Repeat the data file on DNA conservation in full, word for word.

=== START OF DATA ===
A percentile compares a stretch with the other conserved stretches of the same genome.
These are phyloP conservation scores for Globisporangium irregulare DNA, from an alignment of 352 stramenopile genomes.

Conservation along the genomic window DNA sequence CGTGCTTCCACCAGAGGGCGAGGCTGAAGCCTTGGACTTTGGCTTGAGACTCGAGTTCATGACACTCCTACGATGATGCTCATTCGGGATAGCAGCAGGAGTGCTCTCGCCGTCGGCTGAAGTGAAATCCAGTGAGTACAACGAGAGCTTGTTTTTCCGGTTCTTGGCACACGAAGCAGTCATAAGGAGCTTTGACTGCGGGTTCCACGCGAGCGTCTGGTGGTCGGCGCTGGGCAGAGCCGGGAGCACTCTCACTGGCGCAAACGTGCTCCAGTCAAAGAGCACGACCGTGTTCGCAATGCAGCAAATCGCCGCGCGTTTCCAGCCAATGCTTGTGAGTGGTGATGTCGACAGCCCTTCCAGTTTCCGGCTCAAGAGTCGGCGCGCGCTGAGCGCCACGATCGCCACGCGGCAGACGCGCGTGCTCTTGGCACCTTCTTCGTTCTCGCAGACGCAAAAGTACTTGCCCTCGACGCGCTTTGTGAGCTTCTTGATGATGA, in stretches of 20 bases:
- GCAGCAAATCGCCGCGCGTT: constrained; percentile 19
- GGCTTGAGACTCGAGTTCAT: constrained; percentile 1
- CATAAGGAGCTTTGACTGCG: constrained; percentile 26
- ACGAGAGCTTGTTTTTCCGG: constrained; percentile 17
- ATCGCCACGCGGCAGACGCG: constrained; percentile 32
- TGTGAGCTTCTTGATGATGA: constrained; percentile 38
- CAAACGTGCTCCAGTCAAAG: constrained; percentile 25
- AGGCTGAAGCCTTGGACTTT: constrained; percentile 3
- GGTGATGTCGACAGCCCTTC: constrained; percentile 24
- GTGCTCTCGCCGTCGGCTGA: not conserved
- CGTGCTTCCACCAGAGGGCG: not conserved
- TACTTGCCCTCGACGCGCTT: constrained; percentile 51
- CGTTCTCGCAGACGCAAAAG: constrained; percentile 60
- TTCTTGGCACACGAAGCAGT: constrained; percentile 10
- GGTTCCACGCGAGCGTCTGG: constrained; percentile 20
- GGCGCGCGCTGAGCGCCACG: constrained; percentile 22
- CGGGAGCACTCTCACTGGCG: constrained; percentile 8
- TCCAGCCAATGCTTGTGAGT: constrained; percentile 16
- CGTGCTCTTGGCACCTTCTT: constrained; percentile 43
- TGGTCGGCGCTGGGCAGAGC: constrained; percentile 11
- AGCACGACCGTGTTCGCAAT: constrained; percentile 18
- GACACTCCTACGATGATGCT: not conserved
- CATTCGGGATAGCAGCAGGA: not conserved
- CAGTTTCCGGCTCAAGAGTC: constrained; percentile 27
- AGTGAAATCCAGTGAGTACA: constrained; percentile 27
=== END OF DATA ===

A percentile compares a stretch with the other conserved stretches of the same genome.
These are phyloP conservation scores for Globisporangium irregulare DNA, from an alignment of 352 stramenopile genomes.

Conservation along the genomic window DNA sequence CGTGCTTCCACCAGAGGGCGAGGCTGAAGCCTTGGACTTTGGCTTGAGACTCGAGTTCATGACACTCCTACGATGATGCTCATTCGGGATAGCAGCAGGAGTGCTCTCGCCGTCGGCTGAAGTGAAATCCAGTGAGTACAACGAGAGCTTGTTTTTCCGGTTCTTGGCACACGAAGCAGTCATAAGGAGCTTTGACTGCGGGTTCCACGCGAGCGTCTGGTGGTCGGCGCTGGGCAGAGCCGGGAGCACTCTCACTGGCGCAAACGTGCTCCAGTCAAAGAGCACGACCGTGTTCGCAATGCAGCAAATCGCCGCGCGTTTCCAGCCAATGCTTGTGAGTGGTGATGTCGACAGCCCTTCCAGTTTCCGGCTCAAGAGTCGGCGCGCGCTGAGCGCCACGATCGCCACGCGGCAGACGCGCGTGCTCTTGGCACCTTCTTCGTTCTCGCAGACGCAAAAGTACTTGCCCTCGACGCGCTTTGTGAGCTTCTTGATGATGA, in stretches of 20 bases:
- GCAGCAAATCGCCGCGCGTT: constrained; percentile 19
- GGCTTGAGACTCGAGTTCAT: constrained; percentile 1
- CATAAGGAGCTTTGACTGCG: constrained; percentile 26
- ACGAGAGCTTGTTTTTCCGG: constrained; percentile 17
- ATCGCCACGCGGCAGACGCG: constrained; percentile 32
- TGTGAGCTTCTTGATGATGA: constrained; percentile 38
- CAAACGTGCTCCAGTCAAAG: constrained; percentile 25
- AGGCTGAAGCCTTGGACTTT: constrained; percentile 3
- GGTGATGTCGACAGCCCTTC: constrained; percentile 24
- GTGCTCTCGCCGTCGGCTGA: not conserved
- CGTGCTTCCACCAGAGGGCG: not conserved
- TACTTGCCCTCGACGCGCTT: constrained; percentile 51
- CGTTCTCGCAGACGCAAAAG: constrained; percentile 60
- TTCTTGGCACACGAAGCAGT: constrained; percentile 10
- GGTTCCACGCGAGCGTCTGG: constrained; percentile 20
- GGCGCGCGCTGAGCGCCACG: constrained; percentile 22
- CGGGAGCACTCTCACTGGCG: constrained; percentile 8
- TCCAGCCAATGCTTGTGAGT: constrained; percentile 16
- CGTGCTCTTGGCACCTTCTT: constrained; percentile 43
- TGGTCGGCGCTGGGCAGAGC: constrained; percentile 11
- AGCACGACCGTGTTCGCAAT: constrained; percentile 18
- GACACTCCTACGATGATGCT: not conserved
- CATTCGGGATAGCAGCAGGA: not conserved
- CAGTTTCCGGCTCAAGAGTC: constrained; percentile 27
- AGTGAAATCCAGTGAGTACA: constrained; percentile 27